Backyard burning is an offence

  • Sep. 24, 2007 6:00 a.m.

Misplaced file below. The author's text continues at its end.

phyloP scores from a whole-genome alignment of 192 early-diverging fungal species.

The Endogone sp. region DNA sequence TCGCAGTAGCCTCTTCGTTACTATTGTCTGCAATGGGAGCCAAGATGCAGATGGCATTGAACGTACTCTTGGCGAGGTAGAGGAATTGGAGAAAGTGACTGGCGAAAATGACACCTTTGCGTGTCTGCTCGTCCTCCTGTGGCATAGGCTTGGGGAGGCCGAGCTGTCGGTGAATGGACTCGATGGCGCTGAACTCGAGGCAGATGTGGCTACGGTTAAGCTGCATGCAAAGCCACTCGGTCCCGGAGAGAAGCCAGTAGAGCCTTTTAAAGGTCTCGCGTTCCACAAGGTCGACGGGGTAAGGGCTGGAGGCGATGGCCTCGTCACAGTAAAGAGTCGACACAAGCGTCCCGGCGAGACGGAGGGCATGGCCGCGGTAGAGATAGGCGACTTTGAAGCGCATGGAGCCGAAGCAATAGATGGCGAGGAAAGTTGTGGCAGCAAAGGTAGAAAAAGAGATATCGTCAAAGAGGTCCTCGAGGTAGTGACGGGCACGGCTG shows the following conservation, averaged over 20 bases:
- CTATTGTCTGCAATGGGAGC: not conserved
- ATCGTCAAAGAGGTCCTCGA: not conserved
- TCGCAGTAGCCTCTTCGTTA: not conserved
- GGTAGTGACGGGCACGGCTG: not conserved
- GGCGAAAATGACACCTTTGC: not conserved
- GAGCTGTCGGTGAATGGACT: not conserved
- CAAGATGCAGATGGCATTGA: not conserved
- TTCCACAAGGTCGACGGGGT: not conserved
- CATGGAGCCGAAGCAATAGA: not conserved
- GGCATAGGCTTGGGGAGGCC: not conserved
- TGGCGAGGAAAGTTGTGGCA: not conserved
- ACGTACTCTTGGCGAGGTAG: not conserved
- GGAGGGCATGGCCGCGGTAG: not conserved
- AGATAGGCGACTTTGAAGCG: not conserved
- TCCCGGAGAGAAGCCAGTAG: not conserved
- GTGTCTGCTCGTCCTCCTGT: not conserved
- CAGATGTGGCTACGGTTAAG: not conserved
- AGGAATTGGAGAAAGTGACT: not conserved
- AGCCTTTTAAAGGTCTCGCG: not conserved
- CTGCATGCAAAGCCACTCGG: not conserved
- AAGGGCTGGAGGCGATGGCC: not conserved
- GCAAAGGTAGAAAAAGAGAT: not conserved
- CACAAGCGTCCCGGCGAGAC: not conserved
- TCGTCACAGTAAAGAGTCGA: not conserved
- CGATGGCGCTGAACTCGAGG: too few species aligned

Submitted by James Hilgemann-This article is intended to clarify and dispel any misconceptions that still exist out there that backyard burning is an acceptable means of disposing of residential refuse and demolition debris in BC.These activities, which some islanders still believe are a right of passage here, are actually regulated under the Environment Management Act. And without a permit or approval, these activities constitute an offence and violators may be charged. The minimum prescribed fine for first-time offenders is $575.Without going into to much detail, these activities are prescribed under Section 6(3) of the Environment Management Act because they are classified in the waste discharge regulation as “Municipal Solid Waste Management”. The definition of this is as follows: activities and operations for the management, treatment, or discharge of refuse that originates from residential, commercial, institutional, demolition, land clearing or construction sources.In other words, Section 6(3) of EMA states ” a person must not introduce or cause or allow to be introduced into the environment (land, air and water), waste produced by a prescribed activity (burning) or operation”. This also applies to any burn barrels, both residential or commercial waste, burning piles of garbage, or burning garbage in a stove.These activities are harmful to the environment and clearly have an adverse affect on us all. Fortunately, there are many options available to islanders to better deal with their refuse and demolition debris; for example, weekly garbage collection, recycling facilities that exist in all communities and the local transfer stations.The Queen Charlotte Conservation Officer Service receives many complaints each year on this matter. To date, education has been a large part of stopping and preventing this activity. Unfortunately, the burning continues. Escalating enforcement actions may be required in the future to deal with repeat offenders. We hope that everyone educates themselves on this “burning” issue, becomes responsible neighbours, and is prepared for the legal implications of backyard burning.Anyone with information or complaints of illegal burning occurring, please drop by our office, located above City Centre store, Queen Charlotte, or call in to our Report All Poachers and Polluters (RAPP), toll free 1-877-952-7277. Anonymity is guaranteed.

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